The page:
DEAR JERRY: My wife and I now come before your honor, as many before us have, and ask you to settle a musical debate we're having.
From our teenage years (late '50s), we both remember the big hit of “Cherry Pie,” by Skip & Flip. Though neither of us remembers it being popular, we both have heard Marvin & Johnny's original version many times.
Now here is where we differ. She claims that another version came out in the '50s, one with the title changed from “Cherry Pie” to “Sherry Pie.”
Not only do I not recall such a recording, the title sounds absurd and makes no sense whatsoever. I say she dreamed this one up. She claims she is not dreaming and that you will prove her right. We await your decision.
Will & Tammy Greco, Monterey, Va.
DEAR WILL & TAMMY: Judged solely on what is heard when listening, Tammy is right. Technically, though, she is not, therefore I must declare a mistrial and send both parties to this action home to discover new pastry debates.
To the surprise of many music lovers even students of rhythm and blues Marvin & Johnny's original “Cherry Pie” is merely the uncharted B-side of their 1954, Top 10 hit, “Tick Tock.”
Half a decade later, buoyed by remakes as well as airplay as an oldie-but-goodie, “Cherry Pie” took on R&B classic status. Meanwhile, the hit side, “Tick Tock,” was all but forgotten.
The first remake came in 1959, by the Tri-Lads (Bullseye 1003). Though clearly labeled “Cherry Pie,” let the record reflect that it sounds far more like they're singing “Sherry Pie.”
The Tri-Lads disc received regional attention, especially on the west coast, but it failed to chart nationally.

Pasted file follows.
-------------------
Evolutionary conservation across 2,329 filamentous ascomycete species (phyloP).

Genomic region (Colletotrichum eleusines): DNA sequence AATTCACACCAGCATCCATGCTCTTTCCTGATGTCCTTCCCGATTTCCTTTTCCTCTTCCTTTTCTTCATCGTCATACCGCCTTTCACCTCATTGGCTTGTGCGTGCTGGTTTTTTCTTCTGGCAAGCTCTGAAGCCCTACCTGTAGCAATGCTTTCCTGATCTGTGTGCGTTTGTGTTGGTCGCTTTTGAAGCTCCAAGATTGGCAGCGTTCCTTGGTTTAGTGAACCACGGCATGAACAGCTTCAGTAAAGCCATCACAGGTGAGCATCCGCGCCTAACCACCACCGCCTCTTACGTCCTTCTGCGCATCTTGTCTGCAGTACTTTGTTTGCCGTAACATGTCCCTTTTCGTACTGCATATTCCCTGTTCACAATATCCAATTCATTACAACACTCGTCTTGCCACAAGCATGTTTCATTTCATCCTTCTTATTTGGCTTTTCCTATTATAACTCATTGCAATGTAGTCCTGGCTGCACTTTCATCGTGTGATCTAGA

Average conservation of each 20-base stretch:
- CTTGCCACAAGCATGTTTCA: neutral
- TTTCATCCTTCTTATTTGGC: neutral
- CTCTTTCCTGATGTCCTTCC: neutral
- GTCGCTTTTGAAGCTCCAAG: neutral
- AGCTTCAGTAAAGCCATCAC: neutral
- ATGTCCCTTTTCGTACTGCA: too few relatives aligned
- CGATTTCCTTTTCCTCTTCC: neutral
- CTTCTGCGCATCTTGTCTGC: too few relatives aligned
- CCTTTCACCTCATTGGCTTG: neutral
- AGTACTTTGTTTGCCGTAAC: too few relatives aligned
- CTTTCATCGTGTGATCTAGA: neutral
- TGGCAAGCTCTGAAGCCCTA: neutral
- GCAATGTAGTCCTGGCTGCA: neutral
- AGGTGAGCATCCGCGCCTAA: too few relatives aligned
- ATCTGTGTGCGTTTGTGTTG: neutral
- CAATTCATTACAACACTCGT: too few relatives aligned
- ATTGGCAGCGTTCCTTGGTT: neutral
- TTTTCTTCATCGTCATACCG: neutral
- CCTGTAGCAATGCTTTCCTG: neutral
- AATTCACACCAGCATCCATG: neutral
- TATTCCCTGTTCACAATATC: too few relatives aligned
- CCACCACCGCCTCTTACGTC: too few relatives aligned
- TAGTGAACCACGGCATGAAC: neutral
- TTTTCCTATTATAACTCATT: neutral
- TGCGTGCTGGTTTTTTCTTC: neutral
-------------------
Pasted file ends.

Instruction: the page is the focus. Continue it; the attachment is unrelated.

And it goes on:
A few months later, in early 1960, Skip & Flip's polished waxing came out and became a huge hit.
DEAR JERRY: Who would you choose as the ONE country artist who did the most, worldwide, to hoist the C&W music flag in the 20th century?
Really, many folks contributed (Carter Family, Bill Monroe, Roy Acuff, Marty Robbins, Eddie Arnold, Jim Reeves, etc.). Yet which person would you rank as No. 1?
For me, it is a tie between Jimmie Rodgers and Hank Williams. I can't pick one over the other.
Also, can we invite your many readers to cast a vote in this matter? The opinions would be fascinating. My only motivation is curiosity.
Michael Morelos, Evansville, Ind.
DEAR MICHAEL: I too would be interested in reading what our audience has to say about this. Rather than sway opinions, I'll withhold my own answer until we have some others to share. Readers: what say you?
DEAR JERRY: One of my records is “The Ballad of Jed Clampett,” the theme from the popular TV show that aired in the early '60s.
In the song, they refer to Jed as “a poor mountaineer,” but there is no indication as to exactly where the Clampetts lived before striking it rich and moving to Beverly Hills.
Can you possibly tell me where their previous home was located?
Donald B. Davis, Madisonville, Ky.
DEAR DONALD: I rounded up and viewed the first three “Beverly Hillbillies” episodes, thinking the earliest shows the most likely place to find a mention of the Clampetts' poor mountaineer days.
It is told that their isolated mountain cabin is about 40 miles from a town named Oxford. Not once do they mention a particular state, nor is a specific mountain range
Perhaps, among our family of readers, a Beverly Hillbilly trivia expert will further enlighten us.
IZ ZAT SO? Marvin Phillips, who, along with Johnny Perry comprised the Marvin & Johnny duo, had previously been half of Jesse & Marvin. This pair's release of “Dream Girl” landed in the Top 10 in early 1953.
As for Jesse, he is none other than Jesse Belvin, whose hits “Goodnight My Love” and “Guess Who” are pop classics.